The Round Tower, also called Rundetaarn, is a 17th-century tower in Copenhagen, Denmark, one of the many architectural projects of Christian IV of Denmark. Built as an astronomical observatory, it is noted for its equestrian staircase, a 7.5-turn helical corridor leading to the platform at the top (34.8 meters above ground), and its views over Copenhagen. The tower is part of the Trinitatis Complex which also includes a chapel, the Trinitatis Church, and an academic library.
The tower is noted for its equestrian staircase, a 7.5-turn helical corridor leading to the platform at the top
At the top of the Round Tower, you find the oldest functioning observatory in Europe. King Christian IV erected the tower to enable astronomers from the University of Copenhagen to gaze at the stars far above the lights and the smoke of the city. For centuries, it was the center of Danish astronomy and the point of departure for meteorological observations and surveying. The Observatory has undergone several changes throughout history and the present Observatory dates from 1929.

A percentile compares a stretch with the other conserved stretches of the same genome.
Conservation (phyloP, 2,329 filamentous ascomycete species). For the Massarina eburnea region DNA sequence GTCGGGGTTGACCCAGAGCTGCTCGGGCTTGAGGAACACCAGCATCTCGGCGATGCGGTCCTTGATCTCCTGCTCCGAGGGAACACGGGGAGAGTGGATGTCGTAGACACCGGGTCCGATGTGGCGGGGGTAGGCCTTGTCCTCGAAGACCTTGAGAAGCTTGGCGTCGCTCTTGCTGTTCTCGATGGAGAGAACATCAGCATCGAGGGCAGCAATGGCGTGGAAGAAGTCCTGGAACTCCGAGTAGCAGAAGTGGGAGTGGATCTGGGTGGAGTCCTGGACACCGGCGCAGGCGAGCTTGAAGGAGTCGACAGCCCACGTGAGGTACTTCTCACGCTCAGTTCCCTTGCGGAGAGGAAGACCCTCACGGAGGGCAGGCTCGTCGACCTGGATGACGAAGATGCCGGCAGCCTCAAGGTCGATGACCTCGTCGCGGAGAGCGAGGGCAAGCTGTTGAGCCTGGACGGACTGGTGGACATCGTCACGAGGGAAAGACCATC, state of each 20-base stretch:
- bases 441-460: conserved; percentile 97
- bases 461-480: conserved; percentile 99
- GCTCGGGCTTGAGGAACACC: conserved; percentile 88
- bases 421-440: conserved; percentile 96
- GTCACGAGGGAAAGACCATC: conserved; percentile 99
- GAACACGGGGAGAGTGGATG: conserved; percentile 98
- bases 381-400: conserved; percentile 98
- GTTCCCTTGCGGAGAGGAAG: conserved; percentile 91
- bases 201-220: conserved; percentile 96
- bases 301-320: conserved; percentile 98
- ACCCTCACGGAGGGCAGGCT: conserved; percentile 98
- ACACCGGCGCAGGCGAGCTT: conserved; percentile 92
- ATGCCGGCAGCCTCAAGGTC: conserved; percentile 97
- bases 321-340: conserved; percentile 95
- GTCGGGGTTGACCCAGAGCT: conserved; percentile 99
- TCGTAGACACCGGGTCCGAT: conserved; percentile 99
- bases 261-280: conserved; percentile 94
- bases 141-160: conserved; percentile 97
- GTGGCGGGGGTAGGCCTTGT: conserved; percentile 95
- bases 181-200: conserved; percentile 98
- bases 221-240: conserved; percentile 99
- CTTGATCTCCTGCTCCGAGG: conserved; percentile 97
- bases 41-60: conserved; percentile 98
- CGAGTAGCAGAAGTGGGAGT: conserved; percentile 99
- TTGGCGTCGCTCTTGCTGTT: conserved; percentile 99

To get to the top, one needs to walk up the spiral ramp, which is 268,5 meters long at the outer wall and only 85,5 meters long closest to the core of the building. The Spiral Ramp winds 7½ times around the tower’s hollow core and is the only way to the top. It is the main thoroughfare of the Round Tower, giving access to both the Library Hall, the Bell Loft, and the hollow core. The core is hollow, and you can step inside one of the open niches and stand on a glass floor, hovering 25 meters above the ground. The glass is more than 50 mm thick and can carry up to 900 kg per square meter.
It is not least because of the Spiral Ramp that the Round Tower is the perhaps most iconic building not only in Copenhagen but in Denmark. It is the only one of its kind in a Danish context, inspired by both German Renaissance castles and ancient structures, including the Tower of Babel. Even today, the Spiral Ramp daily swirls so many different tongues that it is worthy of a Tower of Babel.